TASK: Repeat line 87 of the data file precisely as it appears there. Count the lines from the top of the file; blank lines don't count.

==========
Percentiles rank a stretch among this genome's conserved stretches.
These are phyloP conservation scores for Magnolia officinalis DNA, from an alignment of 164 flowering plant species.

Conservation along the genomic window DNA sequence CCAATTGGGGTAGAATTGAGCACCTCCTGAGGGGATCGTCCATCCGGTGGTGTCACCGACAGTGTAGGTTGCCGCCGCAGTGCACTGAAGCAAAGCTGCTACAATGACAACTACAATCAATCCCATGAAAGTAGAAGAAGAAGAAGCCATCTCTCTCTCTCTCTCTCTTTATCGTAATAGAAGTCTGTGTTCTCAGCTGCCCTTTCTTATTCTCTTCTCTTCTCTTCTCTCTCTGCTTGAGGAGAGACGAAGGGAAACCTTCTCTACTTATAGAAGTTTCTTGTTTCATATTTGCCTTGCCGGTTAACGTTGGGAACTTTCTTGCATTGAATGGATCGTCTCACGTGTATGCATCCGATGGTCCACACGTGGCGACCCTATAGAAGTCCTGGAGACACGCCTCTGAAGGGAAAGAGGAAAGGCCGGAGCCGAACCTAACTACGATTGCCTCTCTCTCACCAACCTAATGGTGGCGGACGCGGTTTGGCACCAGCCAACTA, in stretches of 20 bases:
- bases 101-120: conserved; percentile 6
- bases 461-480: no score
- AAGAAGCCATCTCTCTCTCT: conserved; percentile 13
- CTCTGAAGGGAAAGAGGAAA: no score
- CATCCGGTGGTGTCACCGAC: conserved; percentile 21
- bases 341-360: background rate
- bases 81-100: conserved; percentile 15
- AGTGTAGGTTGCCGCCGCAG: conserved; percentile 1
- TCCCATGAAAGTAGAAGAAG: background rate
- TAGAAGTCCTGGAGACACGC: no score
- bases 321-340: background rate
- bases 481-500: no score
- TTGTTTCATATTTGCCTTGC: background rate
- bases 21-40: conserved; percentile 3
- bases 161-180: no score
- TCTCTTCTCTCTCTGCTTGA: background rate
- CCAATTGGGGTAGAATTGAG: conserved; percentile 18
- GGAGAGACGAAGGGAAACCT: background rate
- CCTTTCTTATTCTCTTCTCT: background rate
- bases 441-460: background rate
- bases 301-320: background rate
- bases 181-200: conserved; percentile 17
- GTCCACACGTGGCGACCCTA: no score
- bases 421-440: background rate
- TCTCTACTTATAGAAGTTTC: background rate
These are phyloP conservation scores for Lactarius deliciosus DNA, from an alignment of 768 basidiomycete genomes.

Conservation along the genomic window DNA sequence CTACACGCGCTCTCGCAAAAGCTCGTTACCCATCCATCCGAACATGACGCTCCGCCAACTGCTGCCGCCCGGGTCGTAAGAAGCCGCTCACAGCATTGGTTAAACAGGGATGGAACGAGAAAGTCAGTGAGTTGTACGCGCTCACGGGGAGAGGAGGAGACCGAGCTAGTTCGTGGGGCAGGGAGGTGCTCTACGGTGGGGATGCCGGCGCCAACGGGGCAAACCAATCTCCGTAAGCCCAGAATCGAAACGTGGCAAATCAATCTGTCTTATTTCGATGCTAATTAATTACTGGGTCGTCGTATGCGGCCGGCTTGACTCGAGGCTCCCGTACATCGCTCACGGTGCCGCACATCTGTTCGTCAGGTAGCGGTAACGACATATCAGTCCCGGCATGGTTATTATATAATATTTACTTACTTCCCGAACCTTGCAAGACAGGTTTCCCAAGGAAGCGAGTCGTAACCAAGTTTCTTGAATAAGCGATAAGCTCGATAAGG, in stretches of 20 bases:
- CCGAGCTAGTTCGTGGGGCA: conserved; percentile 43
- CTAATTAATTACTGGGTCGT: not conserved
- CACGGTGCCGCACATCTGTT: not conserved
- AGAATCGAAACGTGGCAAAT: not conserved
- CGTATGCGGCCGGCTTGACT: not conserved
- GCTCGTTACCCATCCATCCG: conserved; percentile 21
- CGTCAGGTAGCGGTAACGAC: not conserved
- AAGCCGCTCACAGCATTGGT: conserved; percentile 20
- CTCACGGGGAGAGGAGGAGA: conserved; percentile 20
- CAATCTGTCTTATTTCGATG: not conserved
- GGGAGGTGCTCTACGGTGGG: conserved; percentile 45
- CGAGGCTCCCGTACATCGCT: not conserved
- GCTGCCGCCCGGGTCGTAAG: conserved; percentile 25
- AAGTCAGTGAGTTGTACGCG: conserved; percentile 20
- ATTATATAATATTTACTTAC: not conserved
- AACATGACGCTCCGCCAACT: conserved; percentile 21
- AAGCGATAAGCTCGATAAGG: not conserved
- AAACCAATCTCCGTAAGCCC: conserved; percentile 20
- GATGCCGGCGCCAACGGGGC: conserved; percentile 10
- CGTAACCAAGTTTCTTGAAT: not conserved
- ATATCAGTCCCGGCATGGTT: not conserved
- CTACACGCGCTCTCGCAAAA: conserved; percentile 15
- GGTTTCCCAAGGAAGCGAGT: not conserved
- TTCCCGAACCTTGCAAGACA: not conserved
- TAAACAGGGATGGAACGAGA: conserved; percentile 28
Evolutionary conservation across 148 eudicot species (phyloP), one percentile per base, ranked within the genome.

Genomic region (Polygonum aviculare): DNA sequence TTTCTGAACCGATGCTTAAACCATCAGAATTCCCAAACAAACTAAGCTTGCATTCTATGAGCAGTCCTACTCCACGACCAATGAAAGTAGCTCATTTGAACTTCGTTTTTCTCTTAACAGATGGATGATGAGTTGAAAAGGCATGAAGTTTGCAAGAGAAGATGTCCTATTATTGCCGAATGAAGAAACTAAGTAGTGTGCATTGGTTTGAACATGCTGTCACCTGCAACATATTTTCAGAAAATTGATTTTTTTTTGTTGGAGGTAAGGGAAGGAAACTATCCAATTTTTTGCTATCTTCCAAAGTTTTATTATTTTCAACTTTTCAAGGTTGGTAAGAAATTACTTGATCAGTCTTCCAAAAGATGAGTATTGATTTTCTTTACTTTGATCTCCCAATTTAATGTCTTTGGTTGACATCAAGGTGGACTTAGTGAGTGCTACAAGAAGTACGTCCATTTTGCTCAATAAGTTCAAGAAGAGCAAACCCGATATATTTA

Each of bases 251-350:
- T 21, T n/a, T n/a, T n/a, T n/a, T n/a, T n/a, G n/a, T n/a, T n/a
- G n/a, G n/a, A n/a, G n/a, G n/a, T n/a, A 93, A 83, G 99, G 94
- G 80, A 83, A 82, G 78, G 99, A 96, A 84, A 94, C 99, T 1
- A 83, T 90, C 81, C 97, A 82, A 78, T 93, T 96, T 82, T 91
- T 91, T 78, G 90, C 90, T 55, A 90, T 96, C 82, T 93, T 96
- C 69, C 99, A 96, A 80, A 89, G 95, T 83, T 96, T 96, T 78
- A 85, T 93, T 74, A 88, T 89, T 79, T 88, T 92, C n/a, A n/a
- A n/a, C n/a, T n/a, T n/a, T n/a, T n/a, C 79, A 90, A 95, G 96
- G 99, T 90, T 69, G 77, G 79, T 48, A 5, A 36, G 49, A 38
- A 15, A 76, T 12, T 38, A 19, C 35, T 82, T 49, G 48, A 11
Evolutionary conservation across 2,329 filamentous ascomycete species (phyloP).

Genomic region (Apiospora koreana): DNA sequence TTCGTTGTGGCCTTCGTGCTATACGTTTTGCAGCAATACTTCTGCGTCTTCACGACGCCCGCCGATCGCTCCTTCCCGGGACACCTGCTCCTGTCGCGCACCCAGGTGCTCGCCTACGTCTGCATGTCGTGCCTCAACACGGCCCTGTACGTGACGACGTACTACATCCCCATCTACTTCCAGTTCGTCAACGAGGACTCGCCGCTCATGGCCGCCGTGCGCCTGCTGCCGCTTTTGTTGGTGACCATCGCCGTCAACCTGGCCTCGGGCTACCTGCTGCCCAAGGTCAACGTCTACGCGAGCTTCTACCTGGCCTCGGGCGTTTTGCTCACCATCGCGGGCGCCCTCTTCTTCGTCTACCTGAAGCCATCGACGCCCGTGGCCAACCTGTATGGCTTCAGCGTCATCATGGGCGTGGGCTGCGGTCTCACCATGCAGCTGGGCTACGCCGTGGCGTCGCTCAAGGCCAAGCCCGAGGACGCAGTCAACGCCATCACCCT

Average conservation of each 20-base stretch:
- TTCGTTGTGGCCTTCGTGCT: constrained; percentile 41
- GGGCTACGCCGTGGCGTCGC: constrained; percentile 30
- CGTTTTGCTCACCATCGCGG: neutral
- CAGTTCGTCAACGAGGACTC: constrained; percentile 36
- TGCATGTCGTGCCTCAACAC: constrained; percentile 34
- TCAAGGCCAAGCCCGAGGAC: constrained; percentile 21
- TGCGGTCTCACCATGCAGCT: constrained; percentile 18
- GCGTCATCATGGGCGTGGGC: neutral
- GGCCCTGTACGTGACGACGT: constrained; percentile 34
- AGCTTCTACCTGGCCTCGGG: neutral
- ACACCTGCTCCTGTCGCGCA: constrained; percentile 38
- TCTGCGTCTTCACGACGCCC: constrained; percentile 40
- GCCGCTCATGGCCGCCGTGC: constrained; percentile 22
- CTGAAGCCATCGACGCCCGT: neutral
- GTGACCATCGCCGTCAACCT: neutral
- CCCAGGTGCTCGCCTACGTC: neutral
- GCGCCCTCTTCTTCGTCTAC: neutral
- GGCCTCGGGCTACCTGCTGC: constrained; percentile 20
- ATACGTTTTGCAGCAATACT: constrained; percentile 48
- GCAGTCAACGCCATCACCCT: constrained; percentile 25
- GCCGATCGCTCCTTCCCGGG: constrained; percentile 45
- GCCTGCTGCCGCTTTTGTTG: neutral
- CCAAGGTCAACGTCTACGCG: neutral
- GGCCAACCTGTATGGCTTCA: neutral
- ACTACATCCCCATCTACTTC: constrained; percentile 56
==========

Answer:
- CCCAGGTGCTCGCCTACGTC: neutral